School staff may be reluctant to share information in child protection conferences.
Child protection conferences are an important opportunity for agencies to share concerns about a child. Our analysis of SCR reports found that some agencies may face particular barriers to sharing information in this forum, with school staff highlighted as one example.
For example, in one case education staff did not mention that a child had exhibited sexual behaviour at school during a child protection conference. This meant that other members of the multi-agency group did not fully understand the young person’s needs. Education staff omitted this information in their report to the conference because they did not wish to damage their working relationship with the parents. In this case the school had been concerned about the child’s behaviour for some time, and believed that children’s social care (CSC) were aware of this issue, but this was not the case.
Why does this occur?
The SCR report highlights the following reasons for this issue:
- school staff did not want to upset the child’s parents
- a possible perception that once a referral to CSC is made, further concerns do not need to be raised.
Participants at the three summits also identified a number of underlying reasons for this issue including the following:
Fears about damaging relationships with parents
Several participants mentioned not wanting to ‘upset’ families as a reason not to share all information at child protection conferences:
There is always a fear about maintaining a relationship with the parents so people are worried about how much to present, particularly with negative information.
The situation is particularly tense if parents are aggressive or hostile. Some teachers may also fear that if they raise concerns, parents will remove their children from the school entirely, which would be worse for their safety. However, some comments described education professionals who were confident in safeguarding issues:
We get some professionals that are very good at telling parents the way it is.
Safeguarding knowledge in schools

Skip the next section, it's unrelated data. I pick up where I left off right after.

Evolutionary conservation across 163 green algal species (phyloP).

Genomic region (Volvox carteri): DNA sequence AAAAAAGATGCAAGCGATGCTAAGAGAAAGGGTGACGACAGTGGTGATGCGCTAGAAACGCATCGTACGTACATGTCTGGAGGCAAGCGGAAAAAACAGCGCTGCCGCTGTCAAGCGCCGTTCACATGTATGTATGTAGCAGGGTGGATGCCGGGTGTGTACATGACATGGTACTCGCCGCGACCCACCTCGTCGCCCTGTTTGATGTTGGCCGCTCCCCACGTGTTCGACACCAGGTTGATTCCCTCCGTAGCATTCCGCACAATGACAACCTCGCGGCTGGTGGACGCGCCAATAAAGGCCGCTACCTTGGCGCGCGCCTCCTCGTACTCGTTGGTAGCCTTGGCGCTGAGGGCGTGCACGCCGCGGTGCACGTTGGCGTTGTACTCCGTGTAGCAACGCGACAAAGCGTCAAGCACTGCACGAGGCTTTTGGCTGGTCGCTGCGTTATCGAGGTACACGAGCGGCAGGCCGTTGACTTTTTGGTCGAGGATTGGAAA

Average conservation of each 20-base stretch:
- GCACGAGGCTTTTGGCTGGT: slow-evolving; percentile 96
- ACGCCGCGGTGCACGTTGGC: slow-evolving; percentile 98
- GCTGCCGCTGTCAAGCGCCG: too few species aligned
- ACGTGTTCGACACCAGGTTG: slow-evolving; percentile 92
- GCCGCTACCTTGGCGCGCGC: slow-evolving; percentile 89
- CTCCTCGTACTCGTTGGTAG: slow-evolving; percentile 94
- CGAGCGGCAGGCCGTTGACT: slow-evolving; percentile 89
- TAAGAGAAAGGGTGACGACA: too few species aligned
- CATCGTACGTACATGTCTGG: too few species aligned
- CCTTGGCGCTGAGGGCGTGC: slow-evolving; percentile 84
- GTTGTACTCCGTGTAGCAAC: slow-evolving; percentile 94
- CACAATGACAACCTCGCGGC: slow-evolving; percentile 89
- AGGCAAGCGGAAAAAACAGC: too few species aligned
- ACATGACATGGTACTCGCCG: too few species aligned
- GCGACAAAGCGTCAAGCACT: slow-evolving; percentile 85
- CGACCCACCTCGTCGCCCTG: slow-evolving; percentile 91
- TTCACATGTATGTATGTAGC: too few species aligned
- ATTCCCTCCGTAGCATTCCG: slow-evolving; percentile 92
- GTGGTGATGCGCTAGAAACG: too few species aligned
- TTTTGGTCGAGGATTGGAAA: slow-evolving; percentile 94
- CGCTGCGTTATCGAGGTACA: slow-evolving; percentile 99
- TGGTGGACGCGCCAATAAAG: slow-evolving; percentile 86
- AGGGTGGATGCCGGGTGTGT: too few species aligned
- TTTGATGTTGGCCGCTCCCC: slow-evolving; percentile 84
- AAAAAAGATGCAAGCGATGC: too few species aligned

A common theme in discussions around this topic was knowledge of safeguarding practice among teachers. There was a perception that education staff will report more minor incidents because their thresholds are lower, and then experience frustration when concerns are not investigated by social care:
Sometimes schools feel they put a referral in, but then it gets sent back. They might feel there isn’t any point.
Boundaries of the teacher’s role
Some participants thought that school staff may feel that their role is to side with the parent and act as an advocate. This may then be at odds with their role in providing information to the conference.
Impact of relationship between CSC and schools
Participants thought that relationships between CSC and schools had an impact on referrals: if working relationships are good, workers are more likely to make referrals and contribute at conferences:
My experience as a social worker, I had five comprehensive schools … the headteachers I dealt with were really good, it is about the relationship you have.
Reluctance to discuss sexualised behaviour shown by children
Summit attendees discussed the taboo nature of sexualised behaviour among children, and a possible unwillingness within schools to engage with this issue. Participants gave examples of sex education programmes from other countries, and wondered if schools could do more to develop a shared language and narrative regarding sexuality.
Protecting the reputation of the school
Some participants thought that schools may not want to raise particular problems for fear of damaging their school’s reputation. One participant said:
I have had direct experience of staff saying, “That doesn’t happen in my school – we don’t have parents like that or children from those families”.
Solutions suggested by summit participants
Participants at the summits suggested the following possible solutions:
- consistency of understanding the function of a child protection conference and clarity around roles, including ensuring that all agencies know that the conference should focus on a holistic assessment of the child, not just focusing on the reason that the conference has been called.
Questions for you to consider
Unpicking the issue
- Is this issue familiar to you?
- Locally, is the issue exactly the same as described above? If not, what does this issue ‘look like’ for you?
- What good practice is there in relation to this issue? Are there weaknesses you are aware of and how would you describe them?
Why do you think this happens in your local area?
- Do some or all of the reasons described above apply in your area?
- Is it an issue that has been identified in local SCRs, audits or inspection feedback? What light have these activities shed on the issue?
- What knowledge do you have from your own experience about why this happens?
- What organisational factors are involved locally?
- How does local culture, custom and practice, within and between agencies, contribute to this?
Thinking through the solutions
- Have there been previous efforts locally to address this issue? What was the result?
- Given your understanding of the reasons for this issue, what further actions do you think would be helpful in addressing it?
- What strengths can you build on, and what are the areas of difficulty?
- What action would need to be taken at a strategic or leadership level?
- Who would need to be involved to achieve improvement?
- Are there any unintended consequences you anticipate for the different agencies and professions involved?
- How will you know whether any actions have had an impact?